- Open Access
Vital organ blood flow during high-frequency ventilation
© BioMed Central Ltd 2006
Published: 14 November 2006
We read with interest the article by David and colleagues  comparing the effects of high-frequency oscillatory ventilation with pressure controlled ventilation with respect to vital organ blood flow in an animal model of acute lung injury. However, there are some points we wish to comment on.
Firstly, the authors state that their study is limited due to the lack of more frequent blood flow measurements, as all parameters were measured only once thirty minutes after switching to a new mean airway pressure (Pmean). Indeed, changes in hemodynamic variables are most pronounced straight after increasing mean airway pressure . It has been shown that cardiac output initially decreased substantially after an increase in positive end-expiratory pressure (PEEP), but that it adapted to the increased PEEP thereafter due to dynamic hemodynamic changes . Consequently, compensatory mechanisms missed by insufficient data sampling could explain the only slightly decreased cardiac output and unchanged organ blood flow seen in the study by David and colleagues . Therefore, it is of paramount importance to investigate parameters of individual organ perfusion more frequently, and obtain variables of tissue oxygenation and metabolism. Furthermore, brain tissue is extremely susceptible to ischemia, and even a few minutes of compromised cerebral perfusion affect the rate of cerebral oxygen metabolism and tissue integrity. To elucidate the impact of mechanical ventilation on brain tissue, the authors should have analyzed cerebral tissue biochemistry  or established biomarkers of cerebral ischemia, such as S-100β or neuron-specific enolase.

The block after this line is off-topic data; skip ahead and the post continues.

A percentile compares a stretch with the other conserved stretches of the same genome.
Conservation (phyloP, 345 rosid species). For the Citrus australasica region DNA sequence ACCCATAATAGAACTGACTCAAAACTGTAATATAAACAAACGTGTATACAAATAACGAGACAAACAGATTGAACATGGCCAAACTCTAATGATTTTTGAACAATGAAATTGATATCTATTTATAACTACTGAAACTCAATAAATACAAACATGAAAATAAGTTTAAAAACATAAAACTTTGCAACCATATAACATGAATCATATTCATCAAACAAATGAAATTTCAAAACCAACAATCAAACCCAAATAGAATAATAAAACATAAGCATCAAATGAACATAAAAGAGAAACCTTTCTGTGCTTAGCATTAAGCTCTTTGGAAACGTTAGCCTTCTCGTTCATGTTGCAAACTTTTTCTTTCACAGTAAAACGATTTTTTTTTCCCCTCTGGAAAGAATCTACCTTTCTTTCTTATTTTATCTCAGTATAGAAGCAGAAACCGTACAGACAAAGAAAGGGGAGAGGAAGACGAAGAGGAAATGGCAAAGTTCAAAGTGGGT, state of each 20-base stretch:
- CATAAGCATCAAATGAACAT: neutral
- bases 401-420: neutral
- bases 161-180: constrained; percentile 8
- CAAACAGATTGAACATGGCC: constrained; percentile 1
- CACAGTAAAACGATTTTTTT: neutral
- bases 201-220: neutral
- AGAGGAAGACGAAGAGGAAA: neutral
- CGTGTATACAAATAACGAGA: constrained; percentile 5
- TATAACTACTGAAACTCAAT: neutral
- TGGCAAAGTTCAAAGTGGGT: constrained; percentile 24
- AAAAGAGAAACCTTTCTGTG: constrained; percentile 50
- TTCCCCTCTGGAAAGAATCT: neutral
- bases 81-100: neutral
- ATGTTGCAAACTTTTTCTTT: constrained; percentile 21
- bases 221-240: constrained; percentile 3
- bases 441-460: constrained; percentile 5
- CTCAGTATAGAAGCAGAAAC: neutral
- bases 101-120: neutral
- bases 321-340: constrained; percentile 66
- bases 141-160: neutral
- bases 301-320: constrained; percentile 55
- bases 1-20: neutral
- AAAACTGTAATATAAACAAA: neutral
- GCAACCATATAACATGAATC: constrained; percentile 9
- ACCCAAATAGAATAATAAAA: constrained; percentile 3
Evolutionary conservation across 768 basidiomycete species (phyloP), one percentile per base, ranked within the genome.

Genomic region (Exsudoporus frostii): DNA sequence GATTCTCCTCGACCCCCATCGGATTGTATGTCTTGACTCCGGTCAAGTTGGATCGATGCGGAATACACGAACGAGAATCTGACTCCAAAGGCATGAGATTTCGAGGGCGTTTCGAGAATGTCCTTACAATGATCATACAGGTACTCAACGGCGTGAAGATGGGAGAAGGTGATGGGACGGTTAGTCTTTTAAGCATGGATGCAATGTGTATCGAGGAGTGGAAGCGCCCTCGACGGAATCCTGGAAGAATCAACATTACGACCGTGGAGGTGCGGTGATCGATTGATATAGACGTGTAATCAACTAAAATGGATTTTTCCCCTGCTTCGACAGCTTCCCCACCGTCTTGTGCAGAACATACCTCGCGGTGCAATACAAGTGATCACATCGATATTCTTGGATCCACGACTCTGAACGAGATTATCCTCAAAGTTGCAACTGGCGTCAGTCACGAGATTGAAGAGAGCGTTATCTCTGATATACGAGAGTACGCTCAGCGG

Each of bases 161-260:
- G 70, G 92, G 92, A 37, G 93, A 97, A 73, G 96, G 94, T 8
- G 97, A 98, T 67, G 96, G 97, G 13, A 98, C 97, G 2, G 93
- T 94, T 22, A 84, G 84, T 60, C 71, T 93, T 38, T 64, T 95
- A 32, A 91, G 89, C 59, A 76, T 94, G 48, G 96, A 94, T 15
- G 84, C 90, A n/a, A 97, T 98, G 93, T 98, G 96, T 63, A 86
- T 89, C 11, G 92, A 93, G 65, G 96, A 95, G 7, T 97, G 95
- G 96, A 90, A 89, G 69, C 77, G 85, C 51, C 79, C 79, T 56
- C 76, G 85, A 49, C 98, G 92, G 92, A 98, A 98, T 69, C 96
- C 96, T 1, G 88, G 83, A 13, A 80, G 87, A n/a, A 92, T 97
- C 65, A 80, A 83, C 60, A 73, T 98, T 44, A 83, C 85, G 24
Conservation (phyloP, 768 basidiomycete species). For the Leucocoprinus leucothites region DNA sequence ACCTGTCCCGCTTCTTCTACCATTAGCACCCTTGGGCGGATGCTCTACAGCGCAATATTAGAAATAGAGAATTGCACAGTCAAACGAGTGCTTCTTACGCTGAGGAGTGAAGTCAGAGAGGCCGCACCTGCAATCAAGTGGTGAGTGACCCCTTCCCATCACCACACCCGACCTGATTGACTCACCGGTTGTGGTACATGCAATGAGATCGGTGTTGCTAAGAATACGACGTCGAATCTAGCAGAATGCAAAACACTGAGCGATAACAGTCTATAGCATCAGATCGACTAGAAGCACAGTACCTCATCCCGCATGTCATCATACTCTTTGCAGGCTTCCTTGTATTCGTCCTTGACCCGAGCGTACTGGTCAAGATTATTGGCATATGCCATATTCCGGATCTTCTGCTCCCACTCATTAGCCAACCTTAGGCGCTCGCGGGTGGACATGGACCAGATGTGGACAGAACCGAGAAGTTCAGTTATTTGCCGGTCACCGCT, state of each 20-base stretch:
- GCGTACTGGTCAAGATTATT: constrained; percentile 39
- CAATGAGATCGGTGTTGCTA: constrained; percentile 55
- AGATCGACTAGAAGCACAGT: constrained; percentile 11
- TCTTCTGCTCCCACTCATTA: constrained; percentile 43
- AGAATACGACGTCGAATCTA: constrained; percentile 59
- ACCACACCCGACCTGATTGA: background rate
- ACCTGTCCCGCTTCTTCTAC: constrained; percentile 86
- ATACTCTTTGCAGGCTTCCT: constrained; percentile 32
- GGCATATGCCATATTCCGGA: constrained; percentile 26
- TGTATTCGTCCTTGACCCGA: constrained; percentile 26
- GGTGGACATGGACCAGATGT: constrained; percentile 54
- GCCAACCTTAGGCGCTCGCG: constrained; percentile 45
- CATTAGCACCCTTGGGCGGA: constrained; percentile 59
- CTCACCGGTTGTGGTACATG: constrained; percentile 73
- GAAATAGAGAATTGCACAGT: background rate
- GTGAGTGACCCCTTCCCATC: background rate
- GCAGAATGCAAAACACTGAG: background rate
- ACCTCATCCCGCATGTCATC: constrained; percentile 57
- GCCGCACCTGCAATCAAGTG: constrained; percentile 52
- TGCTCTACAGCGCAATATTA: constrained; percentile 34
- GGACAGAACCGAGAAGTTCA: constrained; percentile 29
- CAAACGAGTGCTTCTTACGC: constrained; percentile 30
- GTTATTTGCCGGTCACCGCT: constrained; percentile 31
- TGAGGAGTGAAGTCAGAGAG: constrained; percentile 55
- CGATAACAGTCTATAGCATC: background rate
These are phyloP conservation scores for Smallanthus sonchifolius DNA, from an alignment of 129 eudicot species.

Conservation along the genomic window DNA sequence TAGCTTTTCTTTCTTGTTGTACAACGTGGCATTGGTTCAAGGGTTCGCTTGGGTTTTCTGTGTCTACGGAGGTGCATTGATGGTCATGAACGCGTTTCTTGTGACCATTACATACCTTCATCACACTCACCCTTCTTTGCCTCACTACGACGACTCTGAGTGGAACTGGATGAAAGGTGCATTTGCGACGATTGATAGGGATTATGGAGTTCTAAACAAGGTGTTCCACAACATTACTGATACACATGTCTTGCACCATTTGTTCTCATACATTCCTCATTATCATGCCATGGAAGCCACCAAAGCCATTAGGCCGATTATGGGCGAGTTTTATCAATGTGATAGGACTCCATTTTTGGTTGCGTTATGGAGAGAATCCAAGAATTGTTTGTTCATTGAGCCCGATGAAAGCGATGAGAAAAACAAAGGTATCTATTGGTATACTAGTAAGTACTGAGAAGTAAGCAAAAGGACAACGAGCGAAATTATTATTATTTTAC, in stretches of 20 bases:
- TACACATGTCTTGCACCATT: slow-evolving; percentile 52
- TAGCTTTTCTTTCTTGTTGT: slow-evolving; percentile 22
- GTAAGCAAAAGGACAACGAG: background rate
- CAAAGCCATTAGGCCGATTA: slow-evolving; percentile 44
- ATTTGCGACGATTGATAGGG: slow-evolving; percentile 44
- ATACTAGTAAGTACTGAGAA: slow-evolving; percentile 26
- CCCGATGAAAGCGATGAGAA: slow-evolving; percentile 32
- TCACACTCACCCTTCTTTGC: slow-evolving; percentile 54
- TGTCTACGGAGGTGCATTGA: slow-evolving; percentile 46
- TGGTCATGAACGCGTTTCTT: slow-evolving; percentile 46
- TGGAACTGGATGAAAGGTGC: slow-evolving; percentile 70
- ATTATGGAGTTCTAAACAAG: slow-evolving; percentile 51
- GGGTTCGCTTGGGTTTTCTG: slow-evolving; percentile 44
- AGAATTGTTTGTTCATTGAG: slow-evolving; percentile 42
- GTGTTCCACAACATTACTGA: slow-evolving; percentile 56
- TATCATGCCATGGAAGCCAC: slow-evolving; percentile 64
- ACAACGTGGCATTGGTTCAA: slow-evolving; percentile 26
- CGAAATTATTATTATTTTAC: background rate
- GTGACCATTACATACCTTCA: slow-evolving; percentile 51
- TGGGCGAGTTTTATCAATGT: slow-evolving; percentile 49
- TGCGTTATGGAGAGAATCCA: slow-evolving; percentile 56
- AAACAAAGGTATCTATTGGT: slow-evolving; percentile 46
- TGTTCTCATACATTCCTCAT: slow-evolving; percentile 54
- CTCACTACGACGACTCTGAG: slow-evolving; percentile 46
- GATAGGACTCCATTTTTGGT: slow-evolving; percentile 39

Secondly, cardiac filling pressures have repeatedly been shown to only poorly reflect instantaneous cardiac preload. Right ventricular end-diastolic volume and global end-diastolic volume have been demonstrated to be clearly superior for this than cardiac filling pressures, particularly at high intrathoracic pressures in a model of acute lung injury , and would have provided more detailed information regarding interaction of recruitment manoeuvre, preload and organ perfusion.
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